This was a difficult one for me to swallow. Love isn’t enough. If your core values don’t match, then it’s unlikely that the relationship will be successful. There is a great blog post here on figuring out if your core values match in your relationship. My ex and I saw SO many things from opposite angles – and despite our best efforts we just couldn’t see eye to eye. Our basic fundamental beliefs about our lives and how we should live it were so different, it was just never going to work.

There were too many deal breakers that we ignored in an attempt to stay together. Ultimately, our unique core beliefs won out. You can’t force a square peg into a round hole.

3. Attempting to fix and change your partner will do nothing but drive you batshit crazy.
I am SO guilty of this. Up until now, I’ve been brilliant at falling in love with the ‘potential’ of a partner, rather than the reality of them. What follows is a mass campaign of prodding, poking and coercing, in an attempt to mould my partner into the person I want him to be. (If you do this, read Co-dependant No More. This is another major sign of co-dependancy).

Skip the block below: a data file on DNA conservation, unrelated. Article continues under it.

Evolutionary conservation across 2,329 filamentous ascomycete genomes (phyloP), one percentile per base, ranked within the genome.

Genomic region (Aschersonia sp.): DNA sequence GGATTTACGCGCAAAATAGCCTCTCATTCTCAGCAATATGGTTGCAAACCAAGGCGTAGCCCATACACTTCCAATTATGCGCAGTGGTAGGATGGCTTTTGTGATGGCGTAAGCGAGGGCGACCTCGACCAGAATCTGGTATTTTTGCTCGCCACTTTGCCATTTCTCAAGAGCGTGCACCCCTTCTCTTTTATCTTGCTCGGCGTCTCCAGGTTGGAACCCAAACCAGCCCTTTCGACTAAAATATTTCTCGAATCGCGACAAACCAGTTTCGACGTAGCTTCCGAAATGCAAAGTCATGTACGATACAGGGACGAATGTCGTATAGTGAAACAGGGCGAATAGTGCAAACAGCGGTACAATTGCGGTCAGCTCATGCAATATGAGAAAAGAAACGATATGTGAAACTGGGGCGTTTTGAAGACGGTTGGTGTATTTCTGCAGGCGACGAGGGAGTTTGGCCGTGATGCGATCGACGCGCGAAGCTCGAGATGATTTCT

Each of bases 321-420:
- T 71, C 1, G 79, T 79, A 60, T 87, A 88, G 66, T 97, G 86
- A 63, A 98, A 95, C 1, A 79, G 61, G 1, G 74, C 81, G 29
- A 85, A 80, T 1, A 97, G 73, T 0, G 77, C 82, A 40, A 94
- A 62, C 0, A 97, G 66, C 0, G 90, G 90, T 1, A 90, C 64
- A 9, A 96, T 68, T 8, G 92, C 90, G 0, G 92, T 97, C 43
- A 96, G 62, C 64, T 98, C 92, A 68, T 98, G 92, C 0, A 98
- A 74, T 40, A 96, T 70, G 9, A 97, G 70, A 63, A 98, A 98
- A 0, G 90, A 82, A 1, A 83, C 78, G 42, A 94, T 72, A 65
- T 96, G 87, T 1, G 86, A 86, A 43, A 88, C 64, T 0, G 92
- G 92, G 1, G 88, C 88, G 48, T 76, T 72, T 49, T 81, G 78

I have now also been on the other side of this experience. And it’s not pretty.

At the end of the day, you don’t have the power to change ANYONE. If you can’t accept your partner, as they are, then that relationship needs to end. If you want to stay together, then you need to find acceptance in the areas you don’t like so much. And look, it doesn’t mean you condone those areas, or even agree with them – but I believe love is simply full acceptance of someone. As they are and as they are not.

Yes they’ll drive you crazy. Yes they’ll do things that will piss you off. But forgive them for that – they’re only human. Just like you.

Instead of trying to fix and change them, put the focus back on yourself. I can guarantee you, you’re probably no walk in the park either. If you want change, start with you – it’s the only thing you’ll ever have any control over anyway.

4. Trust yourself, honour your desire, follow your bliss
Before my relationship ended, I was on a mass-campaign of self abuse. My head was constantly screaming at me “What the hell is wrong with you? Why can’t you be a normal girl? Why doesn’t marriage and babies and commitment get you all excited? You’re broken, there is something wrong with you. If you do this, you’ll be alone forever. Loser.”